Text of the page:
Kevin (Twitter user @IWantThatCard) shared the following images from “The Complete Avengers” (Rittenhouse Archives, 2006). Are these the first pack-inserted “puzzle” sketch cards? Thanks for sharing!

The Rise & Fall of Pastime Cards

Pastime Cards, a Brandon, Fla.-based company, started making trading cards in 2013. By my count they released at least three sets back-to-back that year: Pastime Collection Hall of Fame Edition, Pastime Collection Enshrined Edition Baseball, & Pastime Collection Milestone Edition Baseball. Some of these baseball sets included sketch cards. By 2015, they were ready to expand into Non-Sports with their Pastime Presidential Portraits set.

Pastime Cards had a Twitter account, a website, and Presidential Portraits sell-sheets created to promote the set. By all accounts, the set looked like it would be another success; but cracks were starting to show. As promotion started, someone posted this on a popular message board in January 2015: “Pastime I thought was bankrupt? I know they screwed me out of a redemption. Never answered any emails or tweets.” — Someone immediately responded on the message board: “Send me a PM, as I communicate with the Pastime owner frequently. I can pass your message along or put you in direct contact with him. I know that he had some personal issues lately that interfered with his business.”

Packaged as a premium-style factory set for $45, each Pastime Presidential Portraits set would come with 44 base cards, a sketch card and two inserts. Redemptions for the original artwork used to create the set would be randomly inserted. The one-per-set sketch cards were titled Presidential Portraits. Nearly two dozen artists contributed to the set.

The release date was set for March 10, 2015. All sketch cards were completed and returned by the artists. Sets were being pre-sold. It appeared like everything was on-track, except the artists had not been paid yet. They were promised that payment and blank artist proof cards would be provided after the set was released, and revenue was generated. In April, another popular Message Boards lit-up with complaints:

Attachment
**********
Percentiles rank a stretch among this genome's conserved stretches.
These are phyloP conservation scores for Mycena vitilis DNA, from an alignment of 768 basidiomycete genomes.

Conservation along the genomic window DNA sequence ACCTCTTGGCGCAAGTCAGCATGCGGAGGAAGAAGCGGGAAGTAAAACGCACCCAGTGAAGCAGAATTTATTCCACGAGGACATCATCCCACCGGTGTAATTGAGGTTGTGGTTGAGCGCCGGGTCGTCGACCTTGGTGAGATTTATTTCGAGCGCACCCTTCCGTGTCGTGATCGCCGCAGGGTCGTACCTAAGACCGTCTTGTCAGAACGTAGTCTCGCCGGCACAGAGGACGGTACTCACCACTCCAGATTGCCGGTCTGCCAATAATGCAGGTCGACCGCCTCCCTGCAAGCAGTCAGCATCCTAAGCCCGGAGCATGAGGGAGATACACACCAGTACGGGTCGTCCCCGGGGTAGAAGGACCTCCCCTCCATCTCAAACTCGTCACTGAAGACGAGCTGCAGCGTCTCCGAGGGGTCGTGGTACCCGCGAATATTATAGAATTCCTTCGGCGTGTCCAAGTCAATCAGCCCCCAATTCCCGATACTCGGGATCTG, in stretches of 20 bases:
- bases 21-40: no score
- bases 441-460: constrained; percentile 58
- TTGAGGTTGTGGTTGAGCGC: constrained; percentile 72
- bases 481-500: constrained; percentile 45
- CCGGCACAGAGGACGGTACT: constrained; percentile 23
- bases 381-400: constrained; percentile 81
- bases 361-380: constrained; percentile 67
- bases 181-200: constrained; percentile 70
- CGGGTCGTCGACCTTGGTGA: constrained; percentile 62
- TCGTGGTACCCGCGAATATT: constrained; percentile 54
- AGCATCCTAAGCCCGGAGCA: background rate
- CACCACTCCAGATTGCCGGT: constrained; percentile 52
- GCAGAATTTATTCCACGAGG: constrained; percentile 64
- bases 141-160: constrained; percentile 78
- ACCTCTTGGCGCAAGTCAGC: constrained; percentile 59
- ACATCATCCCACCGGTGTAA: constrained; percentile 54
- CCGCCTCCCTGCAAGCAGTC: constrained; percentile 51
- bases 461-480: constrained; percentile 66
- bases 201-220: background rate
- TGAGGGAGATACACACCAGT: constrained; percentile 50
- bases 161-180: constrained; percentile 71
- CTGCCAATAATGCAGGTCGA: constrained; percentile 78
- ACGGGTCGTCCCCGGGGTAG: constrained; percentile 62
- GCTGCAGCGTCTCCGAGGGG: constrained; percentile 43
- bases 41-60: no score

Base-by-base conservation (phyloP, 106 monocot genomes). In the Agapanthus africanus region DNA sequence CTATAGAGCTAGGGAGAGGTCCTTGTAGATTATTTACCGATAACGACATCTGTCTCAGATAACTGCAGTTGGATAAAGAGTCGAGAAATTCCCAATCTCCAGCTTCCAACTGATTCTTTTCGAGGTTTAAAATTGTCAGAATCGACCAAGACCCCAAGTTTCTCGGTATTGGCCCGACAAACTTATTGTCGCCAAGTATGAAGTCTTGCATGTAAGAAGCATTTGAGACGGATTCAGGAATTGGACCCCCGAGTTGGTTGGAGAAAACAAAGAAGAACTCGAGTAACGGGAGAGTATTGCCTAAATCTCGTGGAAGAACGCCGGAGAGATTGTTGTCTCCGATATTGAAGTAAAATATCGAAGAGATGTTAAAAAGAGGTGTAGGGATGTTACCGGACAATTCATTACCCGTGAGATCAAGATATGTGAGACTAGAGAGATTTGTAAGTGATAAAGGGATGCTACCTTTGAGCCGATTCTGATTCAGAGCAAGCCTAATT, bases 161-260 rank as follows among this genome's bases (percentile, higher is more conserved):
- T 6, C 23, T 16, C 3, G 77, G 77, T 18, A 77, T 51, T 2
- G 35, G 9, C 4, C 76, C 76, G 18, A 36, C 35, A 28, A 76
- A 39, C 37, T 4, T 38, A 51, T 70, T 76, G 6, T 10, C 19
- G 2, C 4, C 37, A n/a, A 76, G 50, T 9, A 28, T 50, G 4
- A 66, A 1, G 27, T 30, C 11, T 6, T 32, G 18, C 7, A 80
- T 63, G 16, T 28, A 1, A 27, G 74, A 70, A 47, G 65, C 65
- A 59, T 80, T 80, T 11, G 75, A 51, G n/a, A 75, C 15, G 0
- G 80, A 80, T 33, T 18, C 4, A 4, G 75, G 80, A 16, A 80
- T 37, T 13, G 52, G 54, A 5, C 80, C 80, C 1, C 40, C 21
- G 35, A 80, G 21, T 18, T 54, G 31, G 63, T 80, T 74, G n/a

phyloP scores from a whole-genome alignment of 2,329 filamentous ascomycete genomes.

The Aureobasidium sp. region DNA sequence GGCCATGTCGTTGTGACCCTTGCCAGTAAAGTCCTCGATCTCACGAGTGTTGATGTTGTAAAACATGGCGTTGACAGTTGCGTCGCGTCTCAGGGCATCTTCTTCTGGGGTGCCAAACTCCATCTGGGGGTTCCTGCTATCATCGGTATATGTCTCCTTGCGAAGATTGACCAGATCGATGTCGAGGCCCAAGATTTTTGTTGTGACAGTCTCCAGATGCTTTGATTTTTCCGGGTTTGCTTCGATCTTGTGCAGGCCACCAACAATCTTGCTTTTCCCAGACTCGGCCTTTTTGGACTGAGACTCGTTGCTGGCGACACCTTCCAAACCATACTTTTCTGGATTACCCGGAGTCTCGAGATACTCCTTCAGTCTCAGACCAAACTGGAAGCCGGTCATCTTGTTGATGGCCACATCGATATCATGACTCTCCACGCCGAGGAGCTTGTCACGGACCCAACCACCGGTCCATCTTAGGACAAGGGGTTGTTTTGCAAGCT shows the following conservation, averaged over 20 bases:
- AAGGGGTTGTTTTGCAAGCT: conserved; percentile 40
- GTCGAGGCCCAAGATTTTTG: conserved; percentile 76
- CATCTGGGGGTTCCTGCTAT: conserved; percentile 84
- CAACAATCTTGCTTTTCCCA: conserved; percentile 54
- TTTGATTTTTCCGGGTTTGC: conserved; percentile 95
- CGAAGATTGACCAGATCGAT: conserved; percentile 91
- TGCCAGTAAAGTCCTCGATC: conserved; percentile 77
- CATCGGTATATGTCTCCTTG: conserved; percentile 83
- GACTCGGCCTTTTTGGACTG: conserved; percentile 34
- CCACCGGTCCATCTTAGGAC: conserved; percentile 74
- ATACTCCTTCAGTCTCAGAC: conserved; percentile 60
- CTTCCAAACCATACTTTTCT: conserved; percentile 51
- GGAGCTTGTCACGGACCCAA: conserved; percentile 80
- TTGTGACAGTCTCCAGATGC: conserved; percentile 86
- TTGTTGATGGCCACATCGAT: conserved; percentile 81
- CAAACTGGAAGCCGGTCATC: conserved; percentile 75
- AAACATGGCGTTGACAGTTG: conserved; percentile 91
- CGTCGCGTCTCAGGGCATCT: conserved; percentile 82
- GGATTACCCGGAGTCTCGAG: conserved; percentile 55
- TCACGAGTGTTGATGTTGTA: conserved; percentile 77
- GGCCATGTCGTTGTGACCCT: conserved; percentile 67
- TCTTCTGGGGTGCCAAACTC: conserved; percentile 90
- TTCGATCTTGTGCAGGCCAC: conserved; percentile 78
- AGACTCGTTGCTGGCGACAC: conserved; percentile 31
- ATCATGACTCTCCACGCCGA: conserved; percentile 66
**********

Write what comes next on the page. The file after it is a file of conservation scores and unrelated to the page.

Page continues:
“Does anyone have a link to a current website for Pastime? I can’t get any of the links posted to work.”
posted April 20, 2015 01:50 PM

“Starting to look like this company is a scam. No artist has been paid that I know of.”
posted April 20, 2015 02:31 PM

“This company owes me payment for those cards and it’s weeks past the 60 day payment window.”
posted April 21, 2015 12:07 AM

Payment would never come. Dozens of artists would go unpaid. Pastime Cards last tweeted February 2015, and in April 2015 their website was taken down. They undoubtedly knew by the time this set was released on March 10th that the company would not be moving forward. — Things went silent until July 2016. Then the mother lode of Pastime Presidential Portraits cards started hitting eBay. It wasn’t the company selling their own cards, but rather a well known 3rd-party (innocent) re-seller. They must have bought the entire back catalog of cards at auction or deep-discount. Pastime Cards was closed for business.


Thus ends the saga of Pastime Cards. For one good year they were the new kids on the block with plenty of potential. Then the owner “had some personal issues that interfered with his business.” We will probably never know why the owner ignored all his/her creditors, or went ahead with the release of the set knowing redemptions couldn’t be fulfilled. Let this be a cautionary tale for freelance contributors. The card business is a hard business. Want to continue the conversation? Know any additional details? Hit me up on the Twitter @Sketchcards. Happy collecting.